Posted May 15, 2008 in News


Times get tough for more seekers of the American Dream—the one con artists have, in which they lay awake at night coming up with schemes to turn the dreams of others into nightmares. In this case, 10 residents of San Bernardino County are accused of preying on homeowners desperately trying to save their homes from foreclosure. The homeowners, already being impaled on their white-picket fences by the sub-prime mortgage fiasco, allegedly wound up selling their houses to straw buyers. In the process the remaining equity in their houses allegedly was stolen through inflated commissions, escrow charges and other fees. The mastermind is allegedly—yes, this is the third allegedly; consider my ass covered—a 52-year-old Alta Loma resident named Andrew Whitaker, who’s already done prison time for a prior real estate-related felony. And the dude is definitely a mastermind—prosecutors say he got his two daughters, his ex-wife, her son, and his current wife to collaborate on the project. Genius! Except, you know, for the getting-arrested part



Lakers shooting guard Kobe Bryant is recognized as the Most Valuable Player in the National Basketball Association during a ceremony before a playoff game against the Utah Jazz. Kobe has the audacity to tell the sellout crowd at the Staples Center that he loves them, and everybody conveniently has the amnesia to forget that a year ago Kobe was telling Southern Californians that he didn’t want to live among them, anymore. Well, not everybody forgets. Riverside’s own Reggie Miller—doing commentary on a TNT television broadcast—reminds millions of viewers that Kobe “threw the owner, the general manager and his teammates under the bus” with his requests to be traded last year. No, I can’t let go of that. Or this, either—an excerpt from the July 6, 2003 interview that police in Vail, Colorado, did with Bryant when a female hotel worker accused him of rape:

Detective: Did you ever ask her if you wanted, if you could come in her face?

Bryant: Yes. That’s when she said no. That’s when she said no. That’s when she said no.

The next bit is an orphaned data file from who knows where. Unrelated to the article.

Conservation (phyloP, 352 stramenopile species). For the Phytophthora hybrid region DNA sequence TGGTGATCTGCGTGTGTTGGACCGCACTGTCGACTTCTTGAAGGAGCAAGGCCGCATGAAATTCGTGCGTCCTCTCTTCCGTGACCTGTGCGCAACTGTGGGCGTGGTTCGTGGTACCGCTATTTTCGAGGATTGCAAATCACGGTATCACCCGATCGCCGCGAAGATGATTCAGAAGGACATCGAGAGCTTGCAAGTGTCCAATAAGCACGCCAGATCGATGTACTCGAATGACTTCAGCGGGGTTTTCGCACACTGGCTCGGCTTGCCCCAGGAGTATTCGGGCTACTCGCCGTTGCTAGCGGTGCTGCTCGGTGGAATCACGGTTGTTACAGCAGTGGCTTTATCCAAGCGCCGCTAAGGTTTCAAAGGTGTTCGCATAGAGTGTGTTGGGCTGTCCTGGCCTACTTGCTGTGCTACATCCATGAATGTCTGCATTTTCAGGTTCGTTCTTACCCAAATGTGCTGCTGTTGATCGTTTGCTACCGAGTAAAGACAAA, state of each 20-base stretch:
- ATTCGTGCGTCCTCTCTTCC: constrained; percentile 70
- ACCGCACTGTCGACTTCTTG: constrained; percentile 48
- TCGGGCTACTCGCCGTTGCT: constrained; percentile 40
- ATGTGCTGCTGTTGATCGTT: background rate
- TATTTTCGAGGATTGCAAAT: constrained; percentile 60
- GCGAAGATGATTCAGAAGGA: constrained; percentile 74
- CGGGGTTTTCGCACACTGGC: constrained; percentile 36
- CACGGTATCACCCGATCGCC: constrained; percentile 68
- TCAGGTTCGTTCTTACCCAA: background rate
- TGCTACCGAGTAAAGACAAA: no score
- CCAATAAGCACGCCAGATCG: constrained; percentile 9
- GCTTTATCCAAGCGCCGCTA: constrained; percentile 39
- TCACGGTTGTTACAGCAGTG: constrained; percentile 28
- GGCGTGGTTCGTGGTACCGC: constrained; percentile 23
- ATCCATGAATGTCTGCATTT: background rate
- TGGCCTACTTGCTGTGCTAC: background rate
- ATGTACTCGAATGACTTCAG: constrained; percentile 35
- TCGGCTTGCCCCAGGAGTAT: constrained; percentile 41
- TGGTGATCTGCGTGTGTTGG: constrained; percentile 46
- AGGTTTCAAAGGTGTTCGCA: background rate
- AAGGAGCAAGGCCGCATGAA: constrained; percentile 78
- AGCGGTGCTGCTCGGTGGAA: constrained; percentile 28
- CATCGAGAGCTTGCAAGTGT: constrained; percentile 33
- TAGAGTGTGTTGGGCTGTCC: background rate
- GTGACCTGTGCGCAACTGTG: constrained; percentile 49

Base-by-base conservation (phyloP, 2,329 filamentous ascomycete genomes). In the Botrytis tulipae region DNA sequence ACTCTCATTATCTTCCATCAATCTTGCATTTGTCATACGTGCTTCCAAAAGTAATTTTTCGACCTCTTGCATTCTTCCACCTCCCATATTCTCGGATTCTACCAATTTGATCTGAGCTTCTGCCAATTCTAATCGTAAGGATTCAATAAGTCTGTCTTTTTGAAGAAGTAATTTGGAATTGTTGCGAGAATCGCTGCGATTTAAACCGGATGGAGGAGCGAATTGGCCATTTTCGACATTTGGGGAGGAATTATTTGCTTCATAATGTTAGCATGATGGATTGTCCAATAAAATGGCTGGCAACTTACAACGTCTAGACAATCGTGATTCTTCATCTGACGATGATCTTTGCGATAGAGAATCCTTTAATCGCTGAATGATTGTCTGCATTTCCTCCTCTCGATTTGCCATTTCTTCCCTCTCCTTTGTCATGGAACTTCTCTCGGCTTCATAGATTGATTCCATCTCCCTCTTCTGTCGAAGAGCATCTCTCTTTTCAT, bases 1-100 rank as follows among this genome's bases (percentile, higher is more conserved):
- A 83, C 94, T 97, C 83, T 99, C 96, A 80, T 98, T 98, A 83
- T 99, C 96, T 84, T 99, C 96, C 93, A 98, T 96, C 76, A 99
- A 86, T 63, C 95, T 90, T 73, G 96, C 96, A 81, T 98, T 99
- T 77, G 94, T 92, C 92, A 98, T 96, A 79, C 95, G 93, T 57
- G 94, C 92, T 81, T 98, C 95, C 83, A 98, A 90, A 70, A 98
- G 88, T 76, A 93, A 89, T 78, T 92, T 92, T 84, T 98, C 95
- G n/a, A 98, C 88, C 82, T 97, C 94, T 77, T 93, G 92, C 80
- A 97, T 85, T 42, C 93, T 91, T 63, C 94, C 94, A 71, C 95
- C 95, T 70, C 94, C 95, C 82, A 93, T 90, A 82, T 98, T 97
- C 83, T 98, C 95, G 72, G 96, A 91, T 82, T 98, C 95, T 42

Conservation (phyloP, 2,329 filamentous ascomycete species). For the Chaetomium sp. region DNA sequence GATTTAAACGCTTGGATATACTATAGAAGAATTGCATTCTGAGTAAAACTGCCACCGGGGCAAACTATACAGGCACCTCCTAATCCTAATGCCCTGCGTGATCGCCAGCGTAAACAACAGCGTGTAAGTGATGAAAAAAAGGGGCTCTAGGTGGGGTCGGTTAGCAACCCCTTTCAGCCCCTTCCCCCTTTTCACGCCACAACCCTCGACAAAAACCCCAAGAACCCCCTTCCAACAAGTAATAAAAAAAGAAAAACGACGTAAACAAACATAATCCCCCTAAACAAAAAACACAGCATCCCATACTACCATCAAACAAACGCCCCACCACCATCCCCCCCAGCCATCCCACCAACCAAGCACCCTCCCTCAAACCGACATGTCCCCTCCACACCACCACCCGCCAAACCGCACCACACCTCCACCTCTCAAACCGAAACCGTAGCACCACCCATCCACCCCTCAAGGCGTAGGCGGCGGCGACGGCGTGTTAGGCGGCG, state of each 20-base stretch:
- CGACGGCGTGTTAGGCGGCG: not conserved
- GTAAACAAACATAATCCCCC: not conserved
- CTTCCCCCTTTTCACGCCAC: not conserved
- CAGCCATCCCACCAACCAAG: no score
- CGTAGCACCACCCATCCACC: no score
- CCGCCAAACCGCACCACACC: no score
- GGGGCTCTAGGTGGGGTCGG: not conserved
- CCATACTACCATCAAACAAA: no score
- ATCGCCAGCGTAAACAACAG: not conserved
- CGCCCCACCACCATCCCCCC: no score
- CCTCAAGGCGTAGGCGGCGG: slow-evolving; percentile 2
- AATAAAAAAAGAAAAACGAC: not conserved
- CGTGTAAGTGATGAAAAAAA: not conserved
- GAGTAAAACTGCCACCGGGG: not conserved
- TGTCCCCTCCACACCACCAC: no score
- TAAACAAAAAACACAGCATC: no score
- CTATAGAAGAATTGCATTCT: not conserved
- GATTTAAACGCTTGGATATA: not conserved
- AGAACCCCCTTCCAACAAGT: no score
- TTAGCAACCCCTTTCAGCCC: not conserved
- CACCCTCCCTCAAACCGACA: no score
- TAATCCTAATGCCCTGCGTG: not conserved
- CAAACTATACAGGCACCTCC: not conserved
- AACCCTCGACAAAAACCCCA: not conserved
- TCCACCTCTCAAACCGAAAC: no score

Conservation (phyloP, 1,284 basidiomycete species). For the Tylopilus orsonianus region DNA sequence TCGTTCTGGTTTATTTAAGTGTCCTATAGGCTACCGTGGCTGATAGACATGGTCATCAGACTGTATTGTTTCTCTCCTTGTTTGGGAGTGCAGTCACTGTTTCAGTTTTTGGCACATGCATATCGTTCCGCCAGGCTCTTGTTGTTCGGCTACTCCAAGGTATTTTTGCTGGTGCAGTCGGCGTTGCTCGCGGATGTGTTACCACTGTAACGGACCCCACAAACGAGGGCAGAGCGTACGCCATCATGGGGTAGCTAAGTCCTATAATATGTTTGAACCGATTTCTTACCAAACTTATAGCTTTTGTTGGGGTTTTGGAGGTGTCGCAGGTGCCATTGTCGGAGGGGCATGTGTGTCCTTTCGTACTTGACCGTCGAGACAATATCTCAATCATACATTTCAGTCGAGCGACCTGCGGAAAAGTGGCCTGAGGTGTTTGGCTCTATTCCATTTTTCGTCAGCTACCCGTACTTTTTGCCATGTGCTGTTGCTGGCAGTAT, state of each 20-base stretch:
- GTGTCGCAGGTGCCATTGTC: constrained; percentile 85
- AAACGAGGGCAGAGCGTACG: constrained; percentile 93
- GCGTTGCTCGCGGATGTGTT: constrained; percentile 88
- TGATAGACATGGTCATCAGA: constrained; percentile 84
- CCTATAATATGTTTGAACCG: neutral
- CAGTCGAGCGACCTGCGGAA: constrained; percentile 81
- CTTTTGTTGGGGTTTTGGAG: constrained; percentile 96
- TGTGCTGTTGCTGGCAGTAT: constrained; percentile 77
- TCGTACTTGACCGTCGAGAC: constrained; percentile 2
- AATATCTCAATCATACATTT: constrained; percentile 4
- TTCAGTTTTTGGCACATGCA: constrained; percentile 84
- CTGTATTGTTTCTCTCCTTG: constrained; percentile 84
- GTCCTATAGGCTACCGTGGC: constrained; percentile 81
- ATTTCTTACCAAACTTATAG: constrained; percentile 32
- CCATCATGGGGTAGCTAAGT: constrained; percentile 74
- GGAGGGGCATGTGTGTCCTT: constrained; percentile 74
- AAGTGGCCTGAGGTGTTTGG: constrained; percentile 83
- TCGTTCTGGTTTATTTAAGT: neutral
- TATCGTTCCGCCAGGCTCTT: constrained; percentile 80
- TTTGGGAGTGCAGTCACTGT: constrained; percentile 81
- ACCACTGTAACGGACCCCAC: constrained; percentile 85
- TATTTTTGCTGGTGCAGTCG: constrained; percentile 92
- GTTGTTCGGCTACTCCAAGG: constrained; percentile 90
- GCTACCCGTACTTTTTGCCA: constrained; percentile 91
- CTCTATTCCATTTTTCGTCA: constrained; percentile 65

Detective: So what did, what did you say?

Bryant: Um, you know, that’s when I asked her if I could come in her face, she said no.

Detective: So you like to come in your partner’s face?

Bryant: That’s my thing, not always, I mean, so I stopped. Jesus

Christ, man.

Did we mention Kobe is the Lakers shooting guard?



Two men from San Jose are arrested while driving through Victorville with about 250 pounds of marijuana and 50,000 tablets of Ecstasy. Sometimes, that’s what it takes to get through Victorville.



Anti-coyote fever has been burning for a while among Inland Empire residents who have built homes in areas close to—or in the middle of—the animals’ habitat. But the story of the coyote in Lake Arrowhead that tried to drag a two-year-old child out of the front yard really inflames things. In Chino, state hunters have killed five coyotes around Alterra City Park and 23 in the Chino Hills region since December. Reached for comment, the Roadrunner says, “Now that’s what I’m talkin’ about!



Frank Kessler, the vice mayor of Canyon Lake, wants people to believe that he made a simple mistake when he billed the city more than $8,000 for a cruise he and his wife took in March. The Riverside County Sheriff’s Department is investigating why Kessler put the charges on a city-issued VISA card rather than his own American Express card. Kessler wants people to believe he accidentally used the wrong card. The problem is that the cruise didn’t cost more than $8,000. It only cost $6,239—and Kessler ran up the rest of the expenses with a payment to a debt-collection agency. He wants people to believe that, anyway. And I, for one, might—if Kessler weren’t the vice mayor.



A big backyard barbecue at my brother’s home in Jurupa honors my almost-80-year-old mother, my two sisters, my two sisters-in-law, one of their mothers and two of my nieces—one with a two-month-old daughter, and the other with a bulging bellyful of baby-on-the-way. It is a wonderful Mother’s Day.



A buddy of mine asks me how I spent Mother’s Day. Now that I think about it, he poses that question every year. But I don’t think about it when he asks, and I rhapsodize about the wonderful day, getting carried away like I always do, forgetting what he always says when I’m finished. And he says it again: “That’s great, I’m happy for you.” Then his expression shifts from bright smile to dark gloom, as he adds: “My mother is dead.” It’s true—she is—and I don’t know what to say. I feel very uncomfortable. He thinks that’s funny.




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